Saturday, 9 October 2010

Definition of Severe Hyperinflation

I was of the opinion that severe hyperinflation was impossible if “exchangeability between the currency and a relatively stable foreign currency does not exist” as stated in Par D28 of the IASB Exposure Draft about Severe Hyperinflation.
I asked Dr Eric Bloch who is a Zimbabwean independent economist and commentator who experienced the complete hyperinflationary period in Zimbabwe whether he agreed with me. This is his reply:

"I respectfully differ with your view, for I consider that hyperinflation can exist even in an environment where :
a) No reliable/ authoritative Consumer Price Index or alternative general price index exists ; and
b) There is no exchangeability between the currency and a relative stable foreign currency ;
albeit that in the absence of the aforegoing, measurement of the extent of the hyperinflation is exceptionally difficult.
Despite the restricted ability to quantify the magnitude of inflation, in the absence of a reliable price index or authoritative exchange rates, if prices are escalating to an extent that consumer power progressively diminishes substantially, then hyperinflation exists e.g. if in one month a person’s total income will only purchase, say, one –half of the quantity of identical goods that that income would purchase in the preceding month, then clearly hyperinflation exists.
Further illustrative of the aforegoing, after Zimbabwe’s Central Statistical Office ceased computing the Consumer Price Index in July 2008, I sometimes applied as my measure of the extent of certain price movements the number of hours that I had to work in one month, as compared to previously, to purchase particular commodities."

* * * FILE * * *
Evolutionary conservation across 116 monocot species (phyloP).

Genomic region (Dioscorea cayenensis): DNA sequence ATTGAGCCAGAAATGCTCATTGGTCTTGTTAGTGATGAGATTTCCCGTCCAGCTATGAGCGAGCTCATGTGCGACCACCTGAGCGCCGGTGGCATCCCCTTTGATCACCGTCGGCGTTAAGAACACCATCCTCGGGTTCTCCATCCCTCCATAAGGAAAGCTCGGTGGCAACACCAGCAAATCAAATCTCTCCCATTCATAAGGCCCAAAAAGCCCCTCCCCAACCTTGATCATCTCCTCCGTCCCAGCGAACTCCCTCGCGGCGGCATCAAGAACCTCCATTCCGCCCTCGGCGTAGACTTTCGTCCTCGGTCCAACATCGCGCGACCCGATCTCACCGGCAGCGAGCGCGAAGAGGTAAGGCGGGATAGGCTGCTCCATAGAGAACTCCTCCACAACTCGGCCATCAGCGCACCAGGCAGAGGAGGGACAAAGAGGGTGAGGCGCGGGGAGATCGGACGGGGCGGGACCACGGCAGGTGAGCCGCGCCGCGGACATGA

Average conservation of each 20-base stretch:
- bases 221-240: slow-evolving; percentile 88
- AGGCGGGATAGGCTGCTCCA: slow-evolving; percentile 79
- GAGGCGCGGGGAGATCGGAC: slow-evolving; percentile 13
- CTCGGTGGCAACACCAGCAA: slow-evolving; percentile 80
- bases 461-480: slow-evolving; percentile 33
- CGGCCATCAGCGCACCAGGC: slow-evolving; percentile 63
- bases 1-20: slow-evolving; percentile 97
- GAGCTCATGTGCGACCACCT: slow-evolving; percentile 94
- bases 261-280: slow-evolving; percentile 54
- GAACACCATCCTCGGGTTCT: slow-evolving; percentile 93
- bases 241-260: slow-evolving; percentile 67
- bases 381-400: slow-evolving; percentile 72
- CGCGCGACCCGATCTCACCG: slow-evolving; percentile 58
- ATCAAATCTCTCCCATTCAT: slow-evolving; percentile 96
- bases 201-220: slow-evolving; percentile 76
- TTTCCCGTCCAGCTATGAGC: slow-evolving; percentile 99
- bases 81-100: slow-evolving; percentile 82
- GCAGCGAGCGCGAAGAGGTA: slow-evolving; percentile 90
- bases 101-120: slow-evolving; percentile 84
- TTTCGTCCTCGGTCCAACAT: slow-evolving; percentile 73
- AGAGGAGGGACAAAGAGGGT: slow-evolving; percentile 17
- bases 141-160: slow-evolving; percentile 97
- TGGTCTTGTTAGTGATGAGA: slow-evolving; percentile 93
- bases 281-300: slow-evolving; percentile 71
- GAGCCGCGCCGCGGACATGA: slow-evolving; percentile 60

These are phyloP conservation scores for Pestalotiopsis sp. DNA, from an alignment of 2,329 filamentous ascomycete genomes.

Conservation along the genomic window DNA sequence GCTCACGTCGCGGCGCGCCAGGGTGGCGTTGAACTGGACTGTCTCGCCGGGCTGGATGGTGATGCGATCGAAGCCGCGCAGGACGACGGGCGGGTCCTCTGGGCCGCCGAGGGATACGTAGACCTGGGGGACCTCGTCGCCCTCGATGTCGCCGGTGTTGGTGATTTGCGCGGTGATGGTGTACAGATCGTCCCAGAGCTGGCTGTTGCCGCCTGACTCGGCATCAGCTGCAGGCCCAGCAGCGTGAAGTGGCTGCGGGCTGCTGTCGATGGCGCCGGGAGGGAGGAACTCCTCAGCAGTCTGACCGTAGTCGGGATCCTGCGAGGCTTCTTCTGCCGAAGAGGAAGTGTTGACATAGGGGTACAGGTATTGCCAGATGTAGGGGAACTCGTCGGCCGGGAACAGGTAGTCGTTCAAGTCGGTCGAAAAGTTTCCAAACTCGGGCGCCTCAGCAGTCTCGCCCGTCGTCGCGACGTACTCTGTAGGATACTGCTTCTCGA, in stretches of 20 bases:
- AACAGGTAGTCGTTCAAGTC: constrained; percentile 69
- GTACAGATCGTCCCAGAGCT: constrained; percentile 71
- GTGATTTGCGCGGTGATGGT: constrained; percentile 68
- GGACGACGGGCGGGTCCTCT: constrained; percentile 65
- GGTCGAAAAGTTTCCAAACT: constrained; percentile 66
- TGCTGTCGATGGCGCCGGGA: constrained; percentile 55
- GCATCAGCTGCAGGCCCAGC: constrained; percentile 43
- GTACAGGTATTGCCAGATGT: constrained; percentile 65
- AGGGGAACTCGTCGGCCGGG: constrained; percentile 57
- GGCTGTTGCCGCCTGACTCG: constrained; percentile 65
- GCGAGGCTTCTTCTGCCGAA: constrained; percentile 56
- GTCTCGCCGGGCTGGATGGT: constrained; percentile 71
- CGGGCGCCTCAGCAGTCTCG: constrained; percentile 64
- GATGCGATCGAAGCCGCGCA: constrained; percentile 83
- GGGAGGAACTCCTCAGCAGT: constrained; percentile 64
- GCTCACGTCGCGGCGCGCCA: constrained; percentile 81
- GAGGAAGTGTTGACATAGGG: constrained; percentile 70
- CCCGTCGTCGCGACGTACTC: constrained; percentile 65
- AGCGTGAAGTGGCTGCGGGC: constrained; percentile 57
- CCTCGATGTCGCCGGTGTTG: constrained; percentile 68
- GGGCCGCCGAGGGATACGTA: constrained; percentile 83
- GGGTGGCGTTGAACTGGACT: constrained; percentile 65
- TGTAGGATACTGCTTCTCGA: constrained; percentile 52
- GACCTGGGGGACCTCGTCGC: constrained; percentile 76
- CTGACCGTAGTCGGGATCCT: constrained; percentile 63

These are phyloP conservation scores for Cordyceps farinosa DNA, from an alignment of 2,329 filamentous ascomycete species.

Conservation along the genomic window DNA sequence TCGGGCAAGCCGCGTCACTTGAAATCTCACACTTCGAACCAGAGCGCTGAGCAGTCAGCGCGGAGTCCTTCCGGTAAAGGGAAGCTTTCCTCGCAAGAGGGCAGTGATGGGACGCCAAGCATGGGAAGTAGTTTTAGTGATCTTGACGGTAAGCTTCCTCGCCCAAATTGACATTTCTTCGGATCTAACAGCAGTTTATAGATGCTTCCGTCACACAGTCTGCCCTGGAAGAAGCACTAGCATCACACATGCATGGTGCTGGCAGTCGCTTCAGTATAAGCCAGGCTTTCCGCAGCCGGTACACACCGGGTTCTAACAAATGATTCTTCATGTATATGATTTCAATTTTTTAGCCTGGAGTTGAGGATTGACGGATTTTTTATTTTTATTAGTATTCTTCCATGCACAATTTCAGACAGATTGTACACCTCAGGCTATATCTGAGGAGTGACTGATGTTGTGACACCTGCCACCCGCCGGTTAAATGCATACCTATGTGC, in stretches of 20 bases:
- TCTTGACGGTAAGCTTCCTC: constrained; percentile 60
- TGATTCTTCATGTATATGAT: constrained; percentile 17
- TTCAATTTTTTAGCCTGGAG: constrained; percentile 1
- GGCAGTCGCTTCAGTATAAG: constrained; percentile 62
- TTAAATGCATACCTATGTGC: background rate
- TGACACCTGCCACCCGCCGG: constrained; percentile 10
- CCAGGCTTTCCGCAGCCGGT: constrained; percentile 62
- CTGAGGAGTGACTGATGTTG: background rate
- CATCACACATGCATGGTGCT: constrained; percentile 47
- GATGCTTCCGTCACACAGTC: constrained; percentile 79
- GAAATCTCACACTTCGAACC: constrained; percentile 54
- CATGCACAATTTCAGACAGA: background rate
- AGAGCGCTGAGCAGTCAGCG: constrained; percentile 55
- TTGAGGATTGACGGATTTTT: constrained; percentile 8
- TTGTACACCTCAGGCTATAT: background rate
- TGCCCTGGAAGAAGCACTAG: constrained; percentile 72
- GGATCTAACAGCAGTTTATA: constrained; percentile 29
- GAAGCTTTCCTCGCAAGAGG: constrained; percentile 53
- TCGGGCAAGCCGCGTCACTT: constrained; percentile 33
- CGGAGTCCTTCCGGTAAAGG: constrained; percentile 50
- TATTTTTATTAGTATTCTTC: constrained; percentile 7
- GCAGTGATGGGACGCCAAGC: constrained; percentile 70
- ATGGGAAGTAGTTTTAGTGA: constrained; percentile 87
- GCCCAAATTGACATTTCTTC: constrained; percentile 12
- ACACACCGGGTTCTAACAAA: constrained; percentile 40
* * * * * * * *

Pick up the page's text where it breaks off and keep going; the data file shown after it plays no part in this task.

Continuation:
I agree that as long as prices are being set in the local hyperinflationary currency, then there is hyperinflation. There is also exchangeability. What exchangeability? Not exchangeability between the local currency and relatively stable foreign currencies, but, exchangeability between the value of a very restricted range of goods and services in the economy and the local currency - to a very limited extent: only in some goods and services, for example the government will continue paying civil service salaries in the local currency. Locals can perhaps only use that money to pay for taxi fares because the taxi operators can buy petrol only from the government distributors paying with the local currency.
I would thus suggest that the following addition – underlined – should be made to Par D28:

D28 The currency of a hyperinflationary economy is subject to severe hyperinflation if it has both of the following characteristics:
(a) a reliable general price index is not available to all entities with transactions and balances in the currency,
(b) exchangeability between the currency and a relatively stable foreign currency does not exist,
as long as some prices are still being set in the local hyperinflationary currency.

Copyright © 2010 Nicolaas J Smith